Opinion: Emergence of Isaiah Mobley is good news for USC, bad news for every other men’s NCAA Tournament teamMarch 23, 2021
INDIANAPOLIS — One Mobley brother is enough to handle. Get both of them going, and Southern California might just be unstoppable.
With Isaiah and Evan Mobley leading the way Monday night, the Trojans steamrolled Kansas, 85-51, handing the Jayhawks their worst loss ever in the NCAA men’s tournament. Considering the deep history Kansas has in this event, that’s saying something.
At halftime, the Mobleys had just as many points (21) as the entire Kansas team, and one more rebound (16). They finished with a combined 27 points, 21 rebounds and nine assists.
“When we are playing like this, I think it spreads to everyone, and we all just become dominant,” Isaiah Mobley said. “Of course it gets me and Evan going. But like you guys could see in this game, it got Isaiah White going, Max (Agbonkpolo), Tajh (Eaddy) got it going, Chevez (Goodwin). It spreads out like a cancer – a good cancer at that.
“When we're rolling and everyone else gets going with us, I think we're going to be a very hard team to beat throughout our run in March Madness.”
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Evan and Isaiah Mobley combined for 27 points as USC routed Kansas, 85-51, to reach the Sweet 16. (Photo: Paul Sancya, AP)
The teams remaining in the NCAA Tournament can consider themselves warned. Sixth-seeded USC plays Oregon, a Pac-12 rival and the No. 7 seed, in the Sweet 16 on Sunday night.
Evan, a freshman, is considered the better of the Mobley brothers. He came into the Kansas game averaging 16.8 points and 8.7 rebounds a game, both team highs, and ranked among the top five freshman in the country in nine different categories, including blocks (90), double-doubles (11) and field goal percentage (.579).
He made several watch lists for player of the year, and has a chance to pass Cade Cunningham as the No. 1 pick in the NBA draft with Oklahoma State out of the tournament.
Evan Mobley had 10 points, 13 rebounds, five assists and three blocks against Kansas.
But Isaiah, who is 21 months older than Evan, has blossomed in the NCAA Tournament. He had 15 in the first-round win over Drake, and another 17 against Kansas. That’s three shy of his career high, and he might have gotten that had coach Andy Enfield not pulled him with 3:42 to play.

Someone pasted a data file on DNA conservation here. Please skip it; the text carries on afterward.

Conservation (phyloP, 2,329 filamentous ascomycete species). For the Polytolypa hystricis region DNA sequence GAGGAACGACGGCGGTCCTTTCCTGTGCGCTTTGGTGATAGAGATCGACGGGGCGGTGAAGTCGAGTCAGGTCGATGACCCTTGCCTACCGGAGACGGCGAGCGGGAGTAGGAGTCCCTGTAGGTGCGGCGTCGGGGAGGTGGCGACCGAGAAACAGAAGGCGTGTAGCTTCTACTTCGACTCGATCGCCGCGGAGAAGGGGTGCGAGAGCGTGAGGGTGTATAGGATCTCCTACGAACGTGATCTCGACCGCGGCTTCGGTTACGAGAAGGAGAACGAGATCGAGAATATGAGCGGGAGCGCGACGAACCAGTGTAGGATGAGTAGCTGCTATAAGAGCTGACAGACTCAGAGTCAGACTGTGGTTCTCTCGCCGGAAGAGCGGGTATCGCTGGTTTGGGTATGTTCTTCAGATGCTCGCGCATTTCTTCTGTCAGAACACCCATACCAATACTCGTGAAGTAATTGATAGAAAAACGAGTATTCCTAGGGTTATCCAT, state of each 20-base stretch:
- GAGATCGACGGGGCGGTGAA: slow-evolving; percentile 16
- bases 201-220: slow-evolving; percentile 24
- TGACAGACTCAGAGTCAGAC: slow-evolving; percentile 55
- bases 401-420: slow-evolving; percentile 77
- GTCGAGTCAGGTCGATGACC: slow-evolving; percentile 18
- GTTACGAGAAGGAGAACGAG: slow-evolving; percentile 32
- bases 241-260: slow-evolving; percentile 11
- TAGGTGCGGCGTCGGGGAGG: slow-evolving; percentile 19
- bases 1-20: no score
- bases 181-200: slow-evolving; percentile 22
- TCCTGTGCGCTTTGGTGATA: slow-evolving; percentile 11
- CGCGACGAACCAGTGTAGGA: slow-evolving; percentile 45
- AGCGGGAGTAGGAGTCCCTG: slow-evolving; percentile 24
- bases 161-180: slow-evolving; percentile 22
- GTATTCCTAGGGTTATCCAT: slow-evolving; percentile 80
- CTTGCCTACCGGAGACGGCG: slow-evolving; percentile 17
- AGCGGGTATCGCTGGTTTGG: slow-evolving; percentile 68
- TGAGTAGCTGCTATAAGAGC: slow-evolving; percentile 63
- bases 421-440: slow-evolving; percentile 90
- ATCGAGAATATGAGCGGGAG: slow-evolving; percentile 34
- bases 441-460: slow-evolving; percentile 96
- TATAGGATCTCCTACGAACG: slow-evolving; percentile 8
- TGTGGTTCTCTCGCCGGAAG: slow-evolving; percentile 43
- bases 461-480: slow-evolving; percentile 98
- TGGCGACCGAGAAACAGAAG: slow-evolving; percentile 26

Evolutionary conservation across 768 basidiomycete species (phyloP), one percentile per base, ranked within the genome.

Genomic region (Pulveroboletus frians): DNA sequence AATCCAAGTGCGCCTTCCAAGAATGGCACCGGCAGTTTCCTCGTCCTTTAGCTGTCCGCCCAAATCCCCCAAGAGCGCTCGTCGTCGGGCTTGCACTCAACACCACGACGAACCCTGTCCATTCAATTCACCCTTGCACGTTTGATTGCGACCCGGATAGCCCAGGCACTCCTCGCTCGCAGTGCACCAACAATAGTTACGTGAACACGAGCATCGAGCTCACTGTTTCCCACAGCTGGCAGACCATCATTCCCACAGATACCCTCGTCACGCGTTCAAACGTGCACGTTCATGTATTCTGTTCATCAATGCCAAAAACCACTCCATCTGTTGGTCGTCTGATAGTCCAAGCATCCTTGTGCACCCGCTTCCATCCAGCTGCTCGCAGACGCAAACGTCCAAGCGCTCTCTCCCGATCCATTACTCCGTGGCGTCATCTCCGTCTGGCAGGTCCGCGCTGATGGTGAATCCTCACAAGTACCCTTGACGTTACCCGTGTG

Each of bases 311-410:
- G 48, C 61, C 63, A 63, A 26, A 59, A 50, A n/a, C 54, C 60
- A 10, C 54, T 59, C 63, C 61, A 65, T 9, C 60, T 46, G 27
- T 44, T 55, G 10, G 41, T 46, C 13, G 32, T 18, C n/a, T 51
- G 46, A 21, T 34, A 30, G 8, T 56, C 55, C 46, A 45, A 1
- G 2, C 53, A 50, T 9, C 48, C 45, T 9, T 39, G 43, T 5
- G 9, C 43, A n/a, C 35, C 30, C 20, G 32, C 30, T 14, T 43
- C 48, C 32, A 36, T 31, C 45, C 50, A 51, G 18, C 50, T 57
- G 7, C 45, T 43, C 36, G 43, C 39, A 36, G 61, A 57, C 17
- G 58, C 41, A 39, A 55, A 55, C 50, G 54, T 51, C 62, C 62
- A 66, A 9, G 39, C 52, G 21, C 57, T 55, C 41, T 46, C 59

Isaiah Mobley also had eight rebounds and four assists.
“I’ve got my mojo going,” Isaiah Mobley said.
It’s not just his production, though, it’s how he’s scoring. He was 4-of-5 from 3-point range against Kansas, with three of those bombs coming in the first 13:30 as the Trojans effectively buried Kansas.
At 6-foot-10, that kind of range is going to make Isaiah Mobley a handful for any team to defend.
“Evan gets all the focus of the opposing defenses. He's so hard to guard because he can go inside, outside, he can put the ball on the floor. But Isaiah is equally as skilled. He just doesn't have the length and explosiveness as his brother,” Enfield said. “Isaiah is figuring out ways, as you saw, to shoot the 3-point shot, to get angles, to be more efficient with his offensive game. I think you've really seen that the last few games with Isaiah.
“It's great to have Evan and Isaiah play at high levels.”
Great for USC, yes. For opponents, it’s their worst nightmare.
Scheming to stop Evan Mobley was already a challenge. Having to figure out how to stop Isaiah Mobley, too, might be too much to ask, especially on the short turnarounds in the NCAA Tournament.
And say an opponent does figure that out, there’s still the rest of the Trojans to contend with. In addition to their athletic gifts and coach's kid savvy, Enfield said the true beauty of the Mobleys is that they’re unselfish. If teams are keying on one, or both, of them, they’re happy to defer to their teammates.
“They have no ego,” Enfield said. “They don't need to score the ball. They don't get jealous of each other or other players. They just want to win.
“It's great to see their development as individuals,” Enfield added, “but also as a brother combo throughout the season.”
USC will go as far as the Mobley brothers can take them. And right now, that road looks endless.
Follow USA TODAY Sports columnist Nancy Armour on Twitter @nrarmour.
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